The real nightmare of sleep deprivation

 

Pulling all-nighters has become a sport at New College. And most students are participating in it. Although sleep deprivation might feel like an initiation into the “college life,” especially as finals approach, instead it’s a game to be forfeited.

Americans in general have been sleeping less, and the typical college student is not getting enough sleep. On average, college students get between 6-6.9 hours of sleep per night, due to an activity involvement overload. According to the American Academy of Sleep Medicine, inadequate sleep can affect a student’s health, mood, GPA and safety.

“When we’re in college and we see everyone else is sleep deprived around us, we don’t take sleep deprivation seriously,” Counseling and Wellness Center (CWC) Coordinator and Health Educator Amanda “Mandy” Parente said. “It’s kind of what is expected of college students.”

The American College Health Association’s National College Health Assessment conducted a sleep study with 43,000 student participants to understand the correlation between sleep and academic performance. The study found sleep deprivation can have effects similar to binge drinking and smoking marijuana, but can vary from person to person.

For me, it’s most noticeable when I don’t get any sleep at all, as opposed to an hour or two which is usual for me,” second-year Lily Solomon said. “If I really haven’t slept in 36 hours, then I definitely feel drunk. It’s hard to concentrate my gaze on one thing, and when I move too fast, A.K.A normal speed, I get pretty light-headed and confused.”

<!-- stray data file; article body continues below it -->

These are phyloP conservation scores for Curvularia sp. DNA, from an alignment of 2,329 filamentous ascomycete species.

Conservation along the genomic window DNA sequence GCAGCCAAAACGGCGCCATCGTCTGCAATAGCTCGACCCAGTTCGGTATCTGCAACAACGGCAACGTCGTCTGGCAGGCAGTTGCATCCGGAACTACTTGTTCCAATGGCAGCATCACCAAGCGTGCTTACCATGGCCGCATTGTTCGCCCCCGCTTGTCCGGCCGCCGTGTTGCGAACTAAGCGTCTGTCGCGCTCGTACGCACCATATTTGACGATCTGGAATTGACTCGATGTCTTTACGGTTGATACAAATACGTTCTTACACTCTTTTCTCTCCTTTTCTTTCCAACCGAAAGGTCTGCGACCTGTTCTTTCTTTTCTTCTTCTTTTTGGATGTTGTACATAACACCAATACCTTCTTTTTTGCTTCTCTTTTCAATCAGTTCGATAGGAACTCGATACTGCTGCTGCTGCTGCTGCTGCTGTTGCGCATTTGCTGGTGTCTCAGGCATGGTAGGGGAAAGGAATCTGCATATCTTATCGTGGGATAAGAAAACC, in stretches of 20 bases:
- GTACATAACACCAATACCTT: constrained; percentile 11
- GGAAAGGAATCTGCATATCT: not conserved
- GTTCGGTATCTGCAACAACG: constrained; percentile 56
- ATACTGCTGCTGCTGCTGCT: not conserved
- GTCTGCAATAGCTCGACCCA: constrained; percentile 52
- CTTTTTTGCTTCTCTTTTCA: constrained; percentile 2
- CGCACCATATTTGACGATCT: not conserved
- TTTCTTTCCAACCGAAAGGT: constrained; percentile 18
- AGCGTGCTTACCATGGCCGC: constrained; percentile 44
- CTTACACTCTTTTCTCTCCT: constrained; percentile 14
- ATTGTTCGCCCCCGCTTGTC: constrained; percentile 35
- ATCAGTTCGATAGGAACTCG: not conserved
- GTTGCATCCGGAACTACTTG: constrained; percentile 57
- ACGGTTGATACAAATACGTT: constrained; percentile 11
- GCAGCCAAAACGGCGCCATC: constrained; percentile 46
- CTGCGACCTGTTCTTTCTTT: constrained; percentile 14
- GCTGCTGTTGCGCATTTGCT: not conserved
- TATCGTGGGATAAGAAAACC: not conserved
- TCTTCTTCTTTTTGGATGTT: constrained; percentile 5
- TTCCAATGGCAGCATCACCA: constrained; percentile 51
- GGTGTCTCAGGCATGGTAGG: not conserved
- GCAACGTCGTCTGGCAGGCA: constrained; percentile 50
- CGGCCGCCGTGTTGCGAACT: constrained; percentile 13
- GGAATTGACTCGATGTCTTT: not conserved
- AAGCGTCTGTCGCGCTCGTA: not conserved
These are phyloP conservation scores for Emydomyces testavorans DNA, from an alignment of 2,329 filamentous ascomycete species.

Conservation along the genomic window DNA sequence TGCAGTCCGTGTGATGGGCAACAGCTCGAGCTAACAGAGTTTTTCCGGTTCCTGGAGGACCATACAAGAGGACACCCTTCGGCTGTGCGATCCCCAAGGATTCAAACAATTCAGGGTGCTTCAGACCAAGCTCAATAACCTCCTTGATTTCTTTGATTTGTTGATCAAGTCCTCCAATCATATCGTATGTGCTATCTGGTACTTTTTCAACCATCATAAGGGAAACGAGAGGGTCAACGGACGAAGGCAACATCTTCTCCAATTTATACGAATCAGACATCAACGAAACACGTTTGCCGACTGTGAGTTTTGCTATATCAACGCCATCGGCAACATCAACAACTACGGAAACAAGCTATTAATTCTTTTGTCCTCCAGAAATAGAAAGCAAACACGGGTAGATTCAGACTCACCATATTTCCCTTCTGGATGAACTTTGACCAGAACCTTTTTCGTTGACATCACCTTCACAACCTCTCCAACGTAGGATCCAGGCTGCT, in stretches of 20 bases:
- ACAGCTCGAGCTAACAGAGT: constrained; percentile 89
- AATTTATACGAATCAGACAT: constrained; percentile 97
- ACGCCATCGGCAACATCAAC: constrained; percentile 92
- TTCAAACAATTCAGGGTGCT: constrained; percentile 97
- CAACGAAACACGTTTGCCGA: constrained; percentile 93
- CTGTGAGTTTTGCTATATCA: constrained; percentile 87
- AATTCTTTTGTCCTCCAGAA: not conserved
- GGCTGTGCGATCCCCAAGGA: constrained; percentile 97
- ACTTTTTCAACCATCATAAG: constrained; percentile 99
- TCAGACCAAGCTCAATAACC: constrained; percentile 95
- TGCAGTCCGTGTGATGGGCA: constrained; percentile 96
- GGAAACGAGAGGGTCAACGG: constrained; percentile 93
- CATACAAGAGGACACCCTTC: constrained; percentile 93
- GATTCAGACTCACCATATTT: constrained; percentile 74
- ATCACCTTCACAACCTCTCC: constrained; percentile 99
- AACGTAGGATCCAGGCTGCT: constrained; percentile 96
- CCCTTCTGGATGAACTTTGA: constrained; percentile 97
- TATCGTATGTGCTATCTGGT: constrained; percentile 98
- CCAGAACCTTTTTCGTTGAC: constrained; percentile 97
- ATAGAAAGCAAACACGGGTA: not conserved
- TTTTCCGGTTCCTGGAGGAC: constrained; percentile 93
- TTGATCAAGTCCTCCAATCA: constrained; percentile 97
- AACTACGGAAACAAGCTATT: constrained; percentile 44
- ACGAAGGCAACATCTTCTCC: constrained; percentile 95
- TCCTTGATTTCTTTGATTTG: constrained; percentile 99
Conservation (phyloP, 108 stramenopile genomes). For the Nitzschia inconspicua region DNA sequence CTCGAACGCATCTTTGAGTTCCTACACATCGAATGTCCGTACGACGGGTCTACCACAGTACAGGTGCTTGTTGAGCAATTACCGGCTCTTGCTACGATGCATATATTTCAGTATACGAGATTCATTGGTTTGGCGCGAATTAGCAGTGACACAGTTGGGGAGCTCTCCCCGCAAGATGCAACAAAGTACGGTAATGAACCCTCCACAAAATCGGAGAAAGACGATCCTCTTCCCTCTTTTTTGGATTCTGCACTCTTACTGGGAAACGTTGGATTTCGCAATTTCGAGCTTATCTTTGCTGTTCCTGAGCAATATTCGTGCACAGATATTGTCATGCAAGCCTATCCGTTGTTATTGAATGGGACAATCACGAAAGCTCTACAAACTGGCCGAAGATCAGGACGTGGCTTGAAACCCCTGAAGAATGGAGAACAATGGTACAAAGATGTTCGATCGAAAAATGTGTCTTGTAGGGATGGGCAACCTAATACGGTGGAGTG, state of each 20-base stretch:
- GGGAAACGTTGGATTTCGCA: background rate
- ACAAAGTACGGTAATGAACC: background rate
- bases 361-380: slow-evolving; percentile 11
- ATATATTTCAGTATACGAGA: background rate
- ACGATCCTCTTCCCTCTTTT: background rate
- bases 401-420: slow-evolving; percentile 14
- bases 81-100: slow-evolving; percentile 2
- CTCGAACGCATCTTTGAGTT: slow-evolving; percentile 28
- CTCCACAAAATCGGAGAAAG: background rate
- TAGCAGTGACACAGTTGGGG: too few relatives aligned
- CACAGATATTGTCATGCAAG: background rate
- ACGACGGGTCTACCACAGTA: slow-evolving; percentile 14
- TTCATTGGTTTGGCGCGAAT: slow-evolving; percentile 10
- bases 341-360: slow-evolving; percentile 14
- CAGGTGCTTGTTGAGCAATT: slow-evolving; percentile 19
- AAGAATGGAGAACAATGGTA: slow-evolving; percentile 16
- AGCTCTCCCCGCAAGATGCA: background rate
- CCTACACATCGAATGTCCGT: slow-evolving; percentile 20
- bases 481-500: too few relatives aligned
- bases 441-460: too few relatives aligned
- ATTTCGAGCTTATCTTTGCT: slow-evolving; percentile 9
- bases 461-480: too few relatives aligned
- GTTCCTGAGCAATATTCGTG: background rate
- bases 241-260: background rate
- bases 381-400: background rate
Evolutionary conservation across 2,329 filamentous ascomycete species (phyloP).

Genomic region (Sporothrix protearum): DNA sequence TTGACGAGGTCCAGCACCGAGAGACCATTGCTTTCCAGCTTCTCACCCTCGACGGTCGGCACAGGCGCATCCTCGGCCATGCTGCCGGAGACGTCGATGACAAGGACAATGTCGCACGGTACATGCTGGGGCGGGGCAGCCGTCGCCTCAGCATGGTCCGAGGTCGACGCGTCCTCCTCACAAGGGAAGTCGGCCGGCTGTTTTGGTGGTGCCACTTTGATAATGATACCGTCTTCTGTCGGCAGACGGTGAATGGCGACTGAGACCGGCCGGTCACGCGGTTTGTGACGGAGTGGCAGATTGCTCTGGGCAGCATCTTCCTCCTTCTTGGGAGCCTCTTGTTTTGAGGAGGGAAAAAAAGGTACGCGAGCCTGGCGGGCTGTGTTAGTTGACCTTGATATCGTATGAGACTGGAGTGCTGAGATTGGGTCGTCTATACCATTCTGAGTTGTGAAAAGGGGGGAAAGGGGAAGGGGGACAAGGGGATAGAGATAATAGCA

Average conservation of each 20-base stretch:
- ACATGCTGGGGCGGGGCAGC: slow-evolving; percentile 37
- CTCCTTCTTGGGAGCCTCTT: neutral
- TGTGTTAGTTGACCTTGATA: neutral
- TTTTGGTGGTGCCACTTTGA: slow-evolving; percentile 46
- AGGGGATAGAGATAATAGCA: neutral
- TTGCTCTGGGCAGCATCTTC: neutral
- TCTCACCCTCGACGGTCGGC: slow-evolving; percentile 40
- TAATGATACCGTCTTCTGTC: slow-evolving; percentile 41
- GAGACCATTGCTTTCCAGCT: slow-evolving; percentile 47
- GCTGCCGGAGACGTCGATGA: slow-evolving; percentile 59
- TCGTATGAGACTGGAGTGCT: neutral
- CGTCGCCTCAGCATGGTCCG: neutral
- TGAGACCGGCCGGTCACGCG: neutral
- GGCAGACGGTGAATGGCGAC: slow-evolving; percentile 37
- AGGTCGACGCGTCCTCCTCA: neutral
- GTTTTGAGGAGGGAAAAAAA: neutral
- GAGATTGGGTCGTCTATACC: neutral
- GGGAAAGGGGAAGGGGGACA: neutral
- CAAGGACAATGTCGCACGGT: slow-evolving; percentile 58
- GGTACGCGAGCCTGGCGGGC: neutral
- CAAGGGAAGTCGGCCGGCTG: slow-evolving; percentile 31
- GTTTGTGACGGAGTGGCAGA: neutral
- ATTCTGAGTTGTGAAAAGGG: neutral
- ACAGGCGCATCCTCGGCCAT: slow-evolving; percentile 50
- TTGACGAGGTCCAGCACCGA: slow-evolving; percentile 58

However, there are more nightmarish effects of sleep deprivation. Lack of sleep can contribute to severe emotional problems according to Dr. Steven Feinsilver, the director of the Center for Sleep Medicine at Icahn School of Medicine at Mount Sinai in New York City.

Since appropriate amounts of sleep vary from one person to another, there is no telling how long someone can go without sleep, or how little sleep one must get to be considered sleep deprived. People are considered sleep deprived if they receive less sleep than they need to feel awake and attentive.

Research over the years has shown people can become psychologically and physically damaged from lack of sleep. Some of the first effects of sleep deprivation can start small and even minor signs can affect a person’s cognitive and emotional function.

Sleep deprivation can lead to a lack of positive emotion and can distort recognition of other peoples’ mood. A sleep-deprived brain may not be able to understand positive emotion as well as a well-rested brain might; for example, they may perceive someone’s happiness as neutral.

“I hadn’t slept all last night or the day before, and I started getting really irritated at my roommate for making noise in her room, even though she’s my best friend and I would never normally feel that way. I knew it was only because I was sleep-deprived, but I couldn’t make myself actually realize that emotionally. Once I got some sleep, however, all was well,” Solomon said.

A single night of sleep deprivation can cause a person to experience an occurrence known as “microsleeps” the following day. A microsleep is when a person falls asleep for up to 30 seconds. In some cases, some people’s eyes remain open during the microsleep, however their sight is temporarily stunted.